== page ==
The Falkirk Wheel connects Glasgow and Edinburgh by canal, and although there was some discussion as to whether this was strictly necessary, the wheel has now become a tourist attraction in its own right. You can park your car and take a boat trip for the specific purpose of riding the wheel.



capnhowdy  Monday Aug 14 06:21 PM

This is really great. I enjoy seeing proof that there are some very intelligent people on this planet. All hail the Scots... they did very well on their whisky venture also, IMO.

Best part about this to me is how they worked in harmony with nature instead of destroying it as usual.



barefoot serpent  Monday Aug 14 06:59 PM

This is a much more elegant solution instead of building a huge set of locks like these on the Erie Canal.



MsSparkie  Monday Aug 14 09:21 PM

Looks like a ferris wheel for boats.



Griff  Tuesday Aug 15 08:33 AM

Quote:
Originally Posted by capnhowdy
All hail the Scots... they did very well on their whisky venture also, IMO.
Seconded!


dar512  Tuesday Aug 15 09:58 AM

Quote:
Originally Posted by barefoot serpent
This is a much more elegant solution instead of building a huge set of locks like these on the Erie Canal.
Well, the locks are older. So you'd expect less advanced technology.


tippy  Tuesday Aug 15 10:33 AM

even more cool, the play park next to it is sponsored by irn rbu, scotland's other national drink

http://www.flickr.com/photos/38213325@N00/215990532/

we're not just great at enginerring, we also make bright orange drinks full of caffeine, sheep intenstines full of fat and deep friend mars bars.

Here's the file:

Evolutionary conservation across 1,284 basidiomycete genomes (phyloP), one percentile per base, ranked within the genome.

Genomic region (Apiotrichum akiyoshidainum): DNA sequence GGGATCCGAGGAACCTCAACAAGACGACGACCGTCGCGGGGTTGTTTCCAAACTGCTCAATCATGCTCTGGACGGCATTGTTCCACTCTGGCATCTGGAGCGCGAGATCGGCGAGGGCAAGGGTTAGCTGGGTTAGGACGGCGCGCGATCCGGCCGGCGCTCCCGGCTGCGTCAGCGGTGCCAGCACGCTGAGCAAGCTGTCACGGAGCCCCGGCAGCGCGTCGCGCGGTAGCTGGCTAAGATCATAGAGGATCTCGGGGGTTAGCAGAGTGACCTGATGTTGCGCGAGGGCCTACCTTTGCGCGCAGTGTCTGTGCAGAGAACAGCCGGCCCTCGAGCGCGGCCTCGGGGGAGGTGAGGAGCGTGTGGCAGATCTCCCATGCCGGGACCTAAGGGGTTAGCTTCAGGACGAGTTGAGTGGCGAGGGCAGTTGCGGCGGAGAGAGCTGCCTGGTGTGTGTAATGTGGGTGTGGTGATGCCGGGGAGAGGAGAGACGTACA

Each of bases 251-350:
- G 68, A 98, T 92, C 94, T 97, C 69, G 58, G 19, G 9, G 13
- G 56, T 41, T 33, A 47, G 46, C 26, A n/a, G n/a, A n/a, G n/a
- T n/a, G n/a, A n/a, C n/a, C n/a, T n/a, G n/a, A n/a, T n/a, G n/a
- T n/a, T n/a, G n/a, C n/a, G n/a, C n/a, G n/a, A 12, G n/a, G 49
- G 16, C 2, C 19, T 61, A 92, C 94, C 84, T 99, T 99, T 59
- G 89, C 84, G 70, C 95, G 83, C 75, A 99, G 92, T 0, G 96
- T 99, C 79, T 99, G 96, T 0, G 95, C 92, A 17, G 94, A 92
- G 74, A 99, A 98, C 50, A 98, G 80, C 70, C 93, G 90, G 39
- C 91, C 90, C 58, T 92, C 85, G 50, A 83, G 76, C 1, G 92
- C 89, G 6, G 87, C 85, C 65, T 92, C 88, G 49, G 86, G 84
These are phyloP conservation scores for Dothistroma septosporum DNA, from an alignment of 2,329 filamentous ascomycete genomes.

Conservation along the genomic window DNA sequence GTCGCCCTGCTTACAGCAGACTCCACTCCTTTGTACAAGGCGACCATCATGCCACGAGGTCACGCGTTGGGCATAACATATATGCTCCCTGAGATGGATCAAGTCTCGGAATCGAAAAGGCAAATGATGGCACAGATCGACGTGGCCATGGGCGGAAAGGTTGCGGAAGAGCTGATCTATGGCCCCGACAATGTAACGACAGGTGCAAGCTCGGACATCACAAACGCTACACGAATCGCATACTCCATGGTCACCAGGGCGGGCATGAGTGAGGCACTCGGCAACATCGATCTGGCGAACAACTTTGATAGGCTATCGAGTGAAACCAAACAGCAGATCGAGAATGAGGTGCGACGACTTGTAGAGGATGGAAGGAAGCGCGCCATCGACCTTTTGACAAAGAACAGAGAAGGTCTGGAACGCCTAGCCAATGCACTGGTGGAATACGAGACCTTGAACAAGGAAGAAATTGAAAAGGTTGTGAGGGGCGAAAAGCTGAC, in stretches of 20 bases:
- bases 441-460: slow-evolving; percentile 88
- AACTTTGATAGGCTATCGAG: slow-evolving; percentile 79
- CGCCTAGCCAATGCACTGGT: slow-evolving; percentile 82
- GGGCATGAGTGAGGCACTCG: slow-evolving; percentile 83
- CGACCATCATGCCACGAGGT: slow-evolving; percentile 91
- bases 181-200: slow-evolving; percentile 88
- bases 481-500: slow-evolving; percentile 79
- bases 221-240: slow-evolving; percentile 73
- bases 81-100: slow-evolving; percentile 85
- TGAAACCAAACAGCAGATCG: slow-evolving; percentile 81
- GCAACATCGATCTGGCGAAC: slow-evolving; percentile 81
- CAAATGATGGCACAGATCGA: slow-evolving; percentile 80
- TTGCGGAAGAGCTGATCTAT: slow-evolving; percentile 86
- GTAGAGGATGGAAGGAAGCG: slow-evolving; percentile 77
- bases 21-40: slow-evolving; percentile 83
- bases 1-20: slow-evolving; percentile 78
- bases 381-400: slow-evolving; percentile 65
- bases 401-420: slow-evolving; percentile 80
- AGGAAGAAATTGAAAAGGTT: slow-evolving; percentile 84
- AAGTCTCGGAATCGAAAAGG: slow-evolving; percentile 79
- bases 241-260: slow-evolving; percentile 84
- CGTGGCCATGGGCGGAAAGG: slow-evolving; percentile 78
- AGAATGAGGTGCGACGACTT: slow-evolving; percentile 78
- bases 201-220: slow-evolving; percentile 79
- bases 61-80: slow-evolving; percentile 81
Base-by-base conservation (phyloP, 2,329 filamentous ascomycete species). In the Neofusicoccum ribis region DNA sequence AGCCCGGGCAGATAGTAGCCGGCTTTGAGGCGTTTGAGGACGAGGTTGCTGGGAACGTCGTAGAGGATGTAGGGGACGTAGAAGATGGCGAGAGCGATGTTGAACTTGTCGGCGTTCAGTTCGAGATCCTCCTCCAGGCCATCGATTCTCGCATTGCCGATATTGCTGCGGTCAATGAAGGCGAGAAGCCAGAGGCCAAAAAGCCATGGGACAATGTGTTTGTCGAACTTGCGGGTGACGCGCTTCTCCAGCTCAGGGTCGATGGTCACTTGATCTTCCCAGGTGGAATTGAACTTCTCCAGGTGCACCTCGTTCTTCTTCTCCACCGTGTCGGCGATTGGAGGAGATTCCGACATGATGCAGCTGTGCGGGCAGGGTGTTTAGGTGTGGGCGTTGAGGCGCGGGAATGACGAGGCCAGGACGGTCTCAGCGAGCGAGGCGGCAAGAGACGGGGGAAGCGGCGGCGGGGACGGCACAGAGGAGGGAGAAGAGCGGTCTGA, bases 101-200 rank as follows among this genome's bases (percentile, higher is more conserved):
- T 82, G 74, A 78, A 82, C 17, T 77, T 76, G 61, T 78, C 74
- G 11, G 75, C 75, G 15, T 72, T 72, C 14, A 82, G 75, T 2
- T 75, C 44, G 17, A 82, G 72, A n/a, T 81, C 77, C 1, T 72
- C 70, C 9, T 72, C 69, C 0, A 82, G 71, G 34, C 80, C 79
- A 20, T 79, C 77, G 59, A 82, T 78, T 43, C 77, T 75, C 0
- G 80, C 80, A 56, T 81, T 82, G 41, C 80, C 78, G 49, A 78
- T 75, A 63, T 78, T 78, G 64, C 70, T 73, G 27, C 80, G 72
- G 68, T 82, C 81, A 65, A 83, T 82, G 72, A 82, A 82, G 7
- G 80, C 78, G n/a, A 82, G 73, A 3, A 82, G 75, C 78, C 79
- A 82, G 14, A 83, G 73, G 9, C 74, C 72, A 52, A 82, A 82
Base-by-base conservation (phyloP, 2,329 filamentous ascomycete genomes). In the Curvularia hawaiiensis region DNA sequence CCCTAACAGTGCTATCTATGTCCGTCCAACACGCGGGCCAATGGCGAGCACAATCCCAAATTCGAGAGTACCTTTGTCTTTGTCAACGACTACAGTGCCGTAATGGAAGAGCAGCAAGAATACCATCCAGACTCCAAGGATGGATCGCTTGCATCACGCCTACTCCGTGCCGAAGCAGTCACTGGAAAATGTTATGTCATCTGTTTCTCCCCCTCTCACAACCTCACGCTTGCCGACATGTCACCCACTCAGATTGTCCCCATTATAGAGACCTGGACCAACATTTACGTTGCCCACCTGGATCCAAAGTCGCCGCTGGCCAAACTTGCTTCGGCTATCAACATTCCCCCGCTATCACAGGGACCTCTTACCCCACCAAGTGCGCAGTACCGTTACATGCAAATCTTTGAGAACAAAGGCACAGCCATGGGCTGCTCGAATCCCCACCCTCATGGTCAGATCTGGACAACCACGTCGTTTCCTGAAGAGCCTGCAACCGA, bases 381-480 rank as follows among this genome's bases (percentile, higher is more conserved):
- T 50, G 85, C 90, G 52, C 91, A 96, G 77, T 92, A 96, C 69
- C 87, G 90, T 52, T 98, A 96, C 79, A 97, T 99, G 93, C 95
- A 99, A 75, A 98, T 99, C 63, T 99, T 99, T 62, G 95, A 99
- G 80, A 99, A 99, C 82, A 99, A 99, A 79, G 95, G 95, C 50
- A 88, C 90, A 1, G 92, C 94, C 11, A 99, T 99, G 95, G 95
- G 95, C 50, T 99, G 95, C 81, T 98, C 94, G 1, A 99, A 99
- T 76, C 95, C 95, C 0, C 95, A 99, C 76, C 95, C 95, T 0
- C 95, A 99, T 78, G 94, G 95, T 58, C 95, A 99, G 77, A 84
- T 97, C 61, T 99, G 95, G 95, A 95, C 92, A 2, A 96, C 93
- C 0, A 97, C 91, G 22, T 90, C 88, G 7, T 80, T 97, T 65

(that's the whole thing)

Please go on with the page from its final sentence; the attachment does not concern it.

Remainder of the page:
glatt  Tuesday Aug 15 11:18 AM

Quote:
Originally Posted by dar512
Well, the locks are older. So you'd expect less advanced technology.
Agreed. Sometimes, less advanced technology is better because it is simpler and more reliable.

This new boat wheel is elegant looking and is fascinating. The rotation of it seemed simple enough with the two tubs acting as counterweights, but I couldn't imagine how the gates worked. Usually a lock has the gates open against the uphill side of the water so water pressure will hold them shut when they close. These gates have space constraints. There is basically zero clearance between each gate of the tub as they are closed against the mating gates of the canals. There is no place for them to open. The only solution I could imagine is that the gates somehow lie flat on the bottom of the tub, and then rotate up into position. Then I couldn't imagine how they could seal, since there would be little water pressure against them.

So I looked it up. Turns out I was right that the gates are very complicated.

Quote: